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Three Millennia of Greek Literature

D. Snider
A Commentary on the Odyssey of Homer - Part II

From, Homer's Odyssey: A commentary
[Please note that the Table of Contents here published, is created by Elpenor and is not to be found in the print version]

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Page 28

Survey of Books Thirteenth to Sixteenth. In this portion we are to witness the leading transition of the poem, that of Ulysses and Telemachus to Ithaca, the transition from the long and elaborate preparation for the act to the act itself, which is the supreme one of man, that of asserting and realizing the Divine Order. In these four Books is the gathering of the chosen forces into one spot and into one purpose—which forces have been hitherto separately developed; here it is that we behold the practical preliminary movement for destroying the Suitors. Hence arises the feeling which most readers express on a sympathetic perusal, that these four Books of the Ithakeiad, which is the name already given to the present division of the Odyssey, have enough in common to cause them to be grouped together in an organic survey of the poem. They have, first of all, unity of locality—the hut of the swineherd—to which, round which, and from which their incidents move. To be sure there is a glance at the enemy, the Suitors, who are at a different point; but even this glance serves to emphasize the setting common to these four Books, which is the abode of Eumaeus. Very humble it is, but it stands in every way as the contrast to the palace.

This unity of place naturally suggests unity of action as to what is going on in that place. All the forces in opposition to the Suitors are secretly gathering there and organizing. It is the center of attraction which is drawing out of the universe every atom of congenial energy for punishing the transgressors. It has brought Ulysses from Phaeacia, Telemachus from Sparta, and possesses already the faithful Eumaeus in its own right. This is the fortress, and these are the three men who make the attacking army. They are now getting themselves together. All three have passed through a grand discipline just for the present end, which is to be the great deed of deliverance.

Moreover the place has a character of its own, a peculiar atmosphere in sympathy with its purpose. Its strength we feel, its adamantine fidelity to the House of Ulysses. It is a secluded spot in contrast to the palace; its occupant is a slave in contrast to the kings who are suitors; his business is to be the companion of swine in contrast to the regal entertainment at court. The highest and the humblest of the social order are here placed side by side; with what result? The unswerving rock of loyalty is the hut and the heart of the swineherd; upon it as the foundation the shattered institutional world of Ithaca is to be rebuilt. The lowest class of society is, after all, the basis of the edifice; if it remain sound, then the superstructure can be erected again after the fiery purification. But if it be utterly rotten, what then? Such, however, is not the case in Ithaca, as long as there exists a man like the swineherd. From his rock, then, and, still more, from his spirit, is to issue the energy which is to transform that perverted land of Ithaca.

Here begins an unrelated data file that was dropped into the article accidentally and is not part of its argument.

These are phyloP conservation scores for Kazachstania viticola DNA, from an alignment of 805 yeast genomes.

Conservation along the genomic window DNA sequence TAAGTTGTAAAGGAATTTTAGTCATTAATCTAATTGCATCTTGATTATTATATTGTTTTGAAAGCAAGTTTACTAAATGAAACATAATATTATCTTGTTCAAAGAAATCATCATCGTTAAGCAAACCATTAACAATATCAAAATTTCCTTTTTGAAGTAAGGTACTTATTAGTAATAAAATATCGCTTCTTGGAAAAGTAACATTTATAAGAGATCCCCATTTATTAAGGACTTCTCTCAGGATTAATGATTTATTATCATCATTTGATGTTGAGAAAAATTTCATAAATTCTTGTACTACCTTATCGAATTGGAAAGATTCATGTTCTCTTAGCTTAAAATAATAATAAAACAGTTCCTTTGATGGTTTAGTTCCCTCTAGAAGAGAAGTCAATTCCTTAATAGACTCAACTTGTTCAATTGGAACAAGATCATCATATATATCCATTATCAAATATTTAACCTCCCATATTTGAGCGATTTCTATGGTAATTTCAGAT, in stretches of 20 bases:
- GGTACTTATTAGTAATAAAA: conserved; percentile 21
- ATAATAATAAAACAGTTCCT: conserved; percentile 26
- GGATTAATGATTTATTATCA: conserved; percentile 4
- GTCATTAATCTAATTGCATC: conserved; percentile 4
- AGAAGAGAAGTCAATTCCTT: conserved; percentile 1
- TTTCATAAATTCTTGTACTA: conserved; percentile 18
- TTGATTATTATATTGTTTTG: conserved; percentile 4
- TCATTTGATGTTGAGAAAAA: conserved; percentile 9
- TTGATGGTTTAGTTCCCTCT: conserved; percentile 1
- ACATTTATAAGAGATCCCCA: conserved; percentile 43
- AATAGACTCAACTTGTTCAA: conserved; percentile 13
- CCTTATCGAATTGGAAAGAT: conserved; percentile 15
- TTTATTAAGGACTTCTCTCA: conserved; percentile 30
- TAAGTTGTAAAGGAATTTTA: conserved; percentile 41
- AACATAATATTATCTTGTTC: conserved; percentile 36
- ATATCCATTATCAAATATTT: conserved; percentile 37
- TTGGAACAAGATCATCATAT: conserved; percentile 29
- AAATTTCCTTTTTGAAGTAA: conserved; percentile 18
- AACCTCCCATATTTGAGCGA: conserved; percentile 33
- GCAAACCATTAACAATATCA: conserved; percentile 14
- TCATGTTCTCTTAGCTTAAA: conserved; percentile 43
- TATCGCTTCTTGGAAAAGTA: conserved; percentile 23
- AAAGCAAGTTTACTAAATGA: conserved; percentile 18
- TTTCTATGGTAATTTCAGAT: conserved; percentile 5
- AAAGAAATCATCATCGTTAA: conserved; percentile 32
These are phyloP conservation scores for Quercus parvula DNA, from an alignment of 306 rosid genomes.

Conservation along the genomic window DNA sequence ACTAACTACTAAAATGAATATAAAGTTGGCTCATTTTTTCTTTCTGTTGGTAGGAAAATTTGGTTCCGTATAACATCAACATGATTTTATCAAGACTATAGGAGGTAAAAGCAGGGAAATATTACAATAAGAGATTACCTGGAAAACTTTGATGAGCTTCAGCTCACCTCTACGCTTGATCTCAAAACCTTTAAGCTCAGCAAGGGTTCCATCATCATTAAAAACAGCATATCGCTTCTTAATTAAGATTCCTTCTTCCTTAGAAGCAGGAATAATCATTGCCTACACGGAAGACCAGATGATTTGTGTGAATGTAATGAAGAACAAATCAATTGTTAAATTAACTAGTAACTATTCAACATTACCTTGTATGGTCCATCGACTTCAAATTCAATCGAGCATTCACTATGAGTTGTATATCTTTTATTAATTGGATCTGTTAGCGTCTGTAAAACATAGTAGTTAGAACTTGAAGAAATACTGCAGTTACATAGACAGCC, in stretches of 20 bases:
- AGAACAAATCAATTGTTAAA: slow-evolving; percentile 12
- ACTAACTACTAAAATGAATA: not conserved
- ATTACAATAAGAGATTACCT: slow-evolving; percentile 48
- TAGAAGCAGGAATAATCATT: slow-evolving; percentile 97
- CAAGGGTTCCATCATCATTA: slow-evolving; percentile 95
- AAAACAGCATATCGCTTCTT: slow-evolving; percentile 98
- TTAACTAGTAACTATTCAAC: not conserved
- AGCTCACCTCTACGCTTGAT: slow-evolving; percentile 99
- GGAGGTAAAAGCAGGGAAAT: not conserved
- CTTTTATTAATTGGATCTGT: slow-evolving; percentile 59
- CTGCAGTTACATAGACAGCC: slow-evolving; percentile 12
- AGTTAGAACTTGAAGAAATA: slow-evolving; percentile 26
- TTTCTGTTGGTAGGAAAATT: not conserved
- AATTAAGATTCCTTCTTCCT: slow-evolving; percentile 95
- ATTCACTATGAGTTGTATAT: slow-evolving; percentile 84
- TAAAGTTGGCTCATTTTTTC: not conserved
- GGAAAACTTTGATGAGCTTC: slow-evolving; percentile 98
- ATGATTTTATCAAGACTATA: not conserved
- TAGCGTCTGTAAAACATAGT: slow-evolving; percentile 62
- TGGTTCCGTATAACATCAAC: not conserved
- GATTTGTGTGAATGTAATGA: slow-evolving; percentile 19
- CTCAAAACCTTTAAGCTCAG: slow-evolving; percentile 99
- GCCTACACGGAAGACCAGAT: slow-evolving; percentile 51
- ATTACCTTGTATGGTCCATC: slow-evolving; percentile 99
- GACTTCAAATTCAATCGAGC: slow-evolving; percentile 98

Still, here too Ulysses is the pivot, the central character; the hero both in thought and action, for whom Eumaeus furnishes a spatial and spiritual environment. The hut of the swineherd is but a phase, one landing-place in the career of Ulysses. An idyllic spot and forever beautiful; who but Homer has ever gotten so much poetry out of a pig-sty? We witness the transfiguration of what is the very lowest of human existence into what is the very highest, veritably the Godlike on earth.

Ulysses, however, has to remain in disguise even to his most faithful servant; not out of distrust we must think, but out of prudence. Knowing his master, the swineherd would be a different person in the presence of the Suitors; he has an open, sincere, transparent heart, and he would probably let the secret be seen which lay therein. The gift of disguise he possesses not, as Ulysses has clearly observed in his conversation; in this respect he is the contrast to the Hero himself. But Telemachus will get the secret, for he has craft, is the true son of his father; has he not just shown the paternal trait in cunningly thwarting the Suitors who are lying in wait for him, by the help of Pallas, of course?

In these four Books, accordingly, we behold one stage of the great preparation for the deed which is the culmination of the poem. Not now the disciplinary, but the practical preparation it is, when one is ready and resolved internally, and is seeking the method and means. Both Ulysses and Telemachus have had their training; now it must pass into action.

We behold, first, Ulysses making the transition from Phaeacia to Ithaca, and thence to the fortress of loyalty, from which the movement is to be made. Secondly we see all the instruments getting together, and being prepared for the work, particularly the three heroes of the attack. Finally we observe Ulysses inquiring and learning all about the situation in Ithaca; he obtains everything that information at second hand can give. But hearsay is not enough; he must see at first hand. Thus we pass to the palace, and out of the first series of four Books, which we are next to consider separately.

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Cf. Pharr, Homer and the study of Greek * Odyssey Complete Text
Iliad Complete Text * Homer Bilingual Anthology and Resources * Livingstone, On the Ancient Greek Literature
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